No worries. I only reacted after you said it twice, so I thought it was specifically directed at me.
Back to the point. Most of this is general and not directed at you, GH.
My point is that someone asked about kwun sau, then someone else is describing bong da.
It's like saying "what's a banana?"
then someone describing a green round fruit. the first guy then says "but, isn't that an apple?" and the guy goes "but I prefer these green round bananas, they make better pies". The first guy is going to be dissatisfied with the explanation.
Then going off and talking about different preferences for cooking pies then misses the point altogether.
The techniques ARE conceptual. However, the only way we can communicate these concepts is terminology. It doesn't actually matter specifically. If someone wants to call these green round things bananas, that's fine, as long as we all know that's what the other guy calls bananas, so we can also use the same term, and then we can go to the next step. Usually, the agreed terminology is Cantonese, specifically, Foshan dialect and/or Hong Kong dialect. The English translations are just too variable.
For example, 'Lat sau' literally means freed hand, but it's generally agreed that it's used for 'continuous forward energy" or forward force or some such, which is how WSL described it. Lat sau jek cheung means literally freed (from being trapped or controlled) hand thrusts (like a spear) forward. But we generally use the concept as "if my hand is able to move, previously freed from bing trapped or otherwise simply not controlled (the usual circumstance), it will hit the guy in a straight line from whever it is, thrusting preferably, but if the hand is not in centre, then simply hit, putting as much of the waist and elbow behind it as we can."
The terms are simply labels. They don't help your VTK much, and don't help at all in a fight. But they do help it to be taught or discussed.
Now, HOW to use kwun sau, well, probably can only do that on video, and videos aren't that good since you can't see from different angles so it's still misleading, and you can't feel it, either.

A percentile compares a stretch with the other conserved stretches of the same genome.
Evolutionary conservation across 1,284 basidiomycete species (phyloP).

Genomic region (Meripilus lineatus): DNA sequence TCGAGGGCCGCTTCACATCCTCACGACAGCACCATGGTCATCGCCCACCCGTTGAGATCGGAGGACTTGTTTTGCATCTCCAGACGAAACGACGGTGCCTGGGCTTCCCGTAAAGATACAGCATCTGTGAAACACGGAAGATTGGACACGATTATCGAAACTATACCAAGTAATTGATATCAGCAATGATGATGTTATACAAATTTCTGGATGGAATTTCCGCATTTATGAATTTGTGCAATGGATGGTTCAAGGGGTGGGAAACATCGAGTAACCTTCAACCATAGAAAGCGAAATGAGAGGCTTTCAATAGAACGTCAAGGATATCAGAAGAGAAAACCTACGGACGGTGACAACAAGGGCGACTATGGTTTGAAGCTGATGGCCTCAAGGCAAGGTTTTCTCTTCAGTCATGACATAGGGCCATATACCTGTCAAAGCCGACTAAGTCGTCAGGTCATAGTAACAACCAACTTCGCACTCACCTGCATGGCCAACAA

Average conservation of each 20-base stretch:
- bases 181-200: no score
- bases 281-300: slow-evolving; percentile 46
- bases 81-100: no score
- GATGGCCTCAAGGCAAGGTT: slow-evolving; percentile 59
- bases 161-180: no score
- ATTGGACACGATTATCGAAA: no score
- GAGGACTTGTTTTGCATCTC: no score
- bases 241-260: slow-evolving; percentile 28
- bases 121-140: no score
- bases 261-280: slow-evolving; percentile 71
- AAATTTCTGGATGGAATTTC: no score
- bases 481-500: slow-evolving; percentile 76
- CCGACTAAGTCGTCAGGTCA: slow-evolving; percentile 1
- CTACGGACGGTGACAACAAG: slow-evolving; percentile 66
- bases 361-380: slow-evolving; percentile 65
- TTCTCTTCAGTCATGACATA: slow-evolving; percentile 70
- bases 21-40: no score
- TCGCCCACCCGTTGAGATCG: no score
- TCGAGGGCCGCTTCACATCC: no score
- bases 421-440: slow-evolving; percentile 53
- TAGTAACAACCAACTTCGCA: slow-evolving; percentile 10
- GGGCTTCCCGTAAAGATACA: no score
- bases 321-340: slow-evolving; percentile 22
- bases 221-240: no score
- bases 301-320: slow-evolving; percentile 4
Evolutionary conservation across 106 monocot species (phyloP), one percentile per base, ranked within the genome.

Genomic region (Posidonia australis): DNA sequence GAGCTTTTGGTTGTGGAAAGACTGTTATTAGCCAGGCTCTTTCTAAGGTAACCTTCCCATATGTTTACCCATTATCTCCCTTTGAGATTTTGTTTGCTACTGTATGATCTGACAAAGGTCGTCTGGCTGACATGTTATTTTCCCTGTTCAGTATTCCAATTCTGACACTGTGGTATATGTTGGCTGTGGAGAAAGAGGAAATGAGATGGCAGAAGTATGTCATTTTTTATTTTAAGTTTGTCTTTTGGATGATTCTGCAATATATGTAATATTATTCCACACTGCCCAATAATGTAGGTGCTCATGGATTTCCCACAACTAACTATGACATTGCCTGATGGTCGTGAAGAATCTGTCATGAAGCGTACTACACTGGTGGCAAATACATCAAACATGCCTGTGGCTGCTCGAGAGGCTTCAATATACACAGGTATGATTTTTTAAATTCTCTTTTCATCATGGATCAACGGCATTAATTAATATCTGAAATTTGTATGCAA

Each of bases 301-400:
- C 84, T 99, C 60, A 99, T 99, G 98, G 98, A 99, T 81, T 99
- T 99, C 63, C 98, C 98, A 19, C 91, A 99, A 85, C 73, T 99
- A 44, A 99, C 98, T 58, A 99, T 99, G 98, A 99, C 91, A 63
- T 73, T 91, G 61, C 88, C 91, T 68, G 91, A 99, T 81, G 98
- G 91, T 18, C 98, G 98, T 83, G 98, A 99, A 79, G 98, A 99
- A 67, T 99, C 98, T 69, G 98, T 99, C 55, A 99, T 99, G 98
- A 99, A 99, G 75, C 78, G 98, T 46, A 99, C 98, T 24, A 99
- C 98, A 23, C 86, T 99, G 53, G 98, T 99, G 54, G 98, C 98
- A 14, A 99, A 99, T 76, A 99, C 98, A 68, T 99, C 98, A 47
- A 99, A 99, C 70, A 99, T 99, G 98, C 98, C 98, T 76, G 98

All we have is words, imperfect as they are.
WSL VTK needs a standardized vocabulary and jargon to discuss itself, just like any other technical and complicated area of study.
Another example is Phillipp's students saying "there are no blocks in VTK' and then when anyone uses the term "block" immediately accuses the writer of not understanding anything about VTK.
The word "Block" is defined in my dictionary as something that obstructs or hinders or the act of obstructing or hindering. Punching someone in the face while they try to kick is obstructing or hindering, I would say. So, this is a block. So is a deflection. So is controlling their body so the can't kick or punch.
The problem is that these arguments and name calling and talking about the problem of VTK concepts is largely people using words to mean different things, not the conceptualisation of VTK itself, then going off and saying it's about the concepts and accsuing the other guy of not understanding VTK just confuses the issue.
So, common terms are completely irrelevant as long as anyone doesn't try to communicate the ideas.
And absolutely NONE of this helps the poor guy who started this thread to get an answer.